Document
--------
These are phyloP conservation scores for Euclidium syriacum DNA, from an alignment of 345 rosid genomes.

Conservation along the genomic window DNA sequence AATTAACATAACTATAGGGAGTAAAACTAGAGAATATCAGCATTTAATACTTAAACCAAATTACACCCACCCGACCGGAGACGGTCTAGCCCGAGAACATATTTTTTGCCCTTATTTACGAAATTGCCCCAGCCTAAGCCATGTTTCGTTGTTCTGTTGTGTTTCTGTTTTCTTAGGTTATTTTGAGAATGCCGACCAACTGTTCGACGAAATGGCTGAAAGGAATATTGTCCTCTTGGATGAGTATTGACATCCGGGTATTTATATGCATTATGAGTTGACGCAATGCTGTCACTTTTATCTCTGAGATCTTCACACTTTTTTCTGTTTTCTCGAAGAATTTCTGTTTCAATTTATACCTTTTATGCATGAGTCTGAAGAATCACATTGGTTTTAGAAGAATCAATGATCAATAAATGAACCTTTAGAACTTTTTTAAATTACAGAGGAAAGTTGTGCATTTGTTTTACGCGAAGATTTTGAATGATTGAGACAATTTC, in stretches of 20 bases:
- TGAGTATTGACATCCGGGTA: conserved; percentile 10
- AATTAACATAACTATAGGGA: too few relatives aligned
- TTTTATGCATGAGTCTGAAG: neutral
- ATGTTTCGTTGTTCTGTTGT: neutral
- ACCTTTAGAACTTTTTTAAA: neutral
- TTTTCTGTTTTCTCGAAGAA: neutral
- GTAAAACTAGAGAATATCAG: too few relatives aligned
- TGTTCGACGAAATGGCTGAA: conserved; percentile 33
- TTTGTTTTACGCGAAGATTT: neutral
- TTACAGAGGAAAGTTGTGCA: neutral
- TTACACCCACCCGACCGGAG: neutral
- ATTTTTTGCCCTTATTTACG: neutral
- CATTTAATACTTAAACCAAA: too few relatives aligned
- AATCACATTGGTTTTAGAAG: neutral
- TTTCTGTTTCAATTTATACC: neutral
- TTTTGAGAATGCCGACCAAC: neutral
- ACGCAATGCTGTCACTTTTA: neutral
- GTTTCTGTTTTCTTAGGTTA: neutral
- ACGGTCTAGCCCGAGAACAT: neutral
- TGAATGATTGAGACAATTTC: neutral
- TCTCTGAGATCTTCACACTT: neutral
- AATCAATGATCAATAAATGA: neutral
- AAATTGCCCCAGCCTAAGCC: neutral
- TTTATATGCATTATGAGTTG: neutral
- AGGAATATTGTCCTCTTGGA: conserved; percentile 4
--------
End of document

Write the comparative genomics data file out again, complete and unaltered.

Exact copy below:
These are phyloP conservation scores for Euclidium syriacum DNA, from an alignment of 345 rosid genomes.

Conservation along the genomic window DNA sequence AATTAACATAACTATAGGGAGTAAAACTAGAGAATATCAGCATTTAATACTTAAACCAAATTACACCCACCCGACCGGAGACGGTCTAGCCCGAGAACATATTTTTTGCCCTTATTTACGAAATTGCCCCAGCCTAAGCCATGTTTCGTTGTTCTGTTGTGTTTCTGTTTTCTTAGGTTATTTTGAGAATGCCGACCAACTGTTCGACGAAATGGCTGAAAGGAATATTGTCCTCTTGGATGAGTATTGACATCCGGGTATTTATATGCATTATGAGTTGACGCAATGCTGTCACTTTTATCTCTGAGATCTTCACACTTTTTTCTGTTTTCTCGAAGAATTTCTGTTTCAATTTATACCTTTTATGCATGAGTCTGAAGAATCACATTGGTTTTAGAAGAATCAATGATCAATAAATGAACCTTTAGAACTTTTTTAAATTACAGAGGAAAGTTGTGCATTTGTTTTACGCGAAGATTTTGAATGATTGAGACAATTTC, in stretches of 20 bases:
- TGAGTATTGACATCCGGGTA: conserved; percentile 10
- AATTAACATAACTATAGGGA: too few relatives aligned
- TTTTATGCATGAGTCTGAAG: neutral
- ATGTTTCGTTGTTCTGTTGT: neutral
- ACCTTTAGAACTTTTTTAAA: neutral
- TTTTCTGTTTTCTCGAAGAA: neutral
- GTAAAACTAGAGAATATCAG: too few relatives aligned
- TGTTCGACGAAATGGCTGAA: conserved; percentile 33
- TTTGTTTTACGCGAAGATTT: neutral
- TTACAGAGGAAAGTTGTGCA: neutral
- TTACACCCACCCGACCGGAG: neutral
- ATTTTTTGCCCTTATTTACG: neutral
- CATTTAATACTTAAACCAAA: too few relatives aligned
- AATCACATTGGTTTTAGAAG: neutral
- TTTCTGTTTCAATTTATACC: neutral
- TTTTGAGAATGCCGACCAAC: neutral
- ACGCAATGCTGTCACTTTTA: neutral
- GTTTCTGTTTTCTTAGGTTA: neutral
- ACGGTCTAGCCCGAGAACAT: neutral
- TGAATGATTGAGACAATTTC: neutral
- TCTCTGAGATCTTCACACTT: neutral
- AATCAATGATCAATAAATGA: neutral
- AAATTGCCCCAGCCTAAGCC: neutral
- TTTATATGCATTATGAGTTG: neutral
- AGGAATATTGTCCTCTTGGA: conserved; percentile 4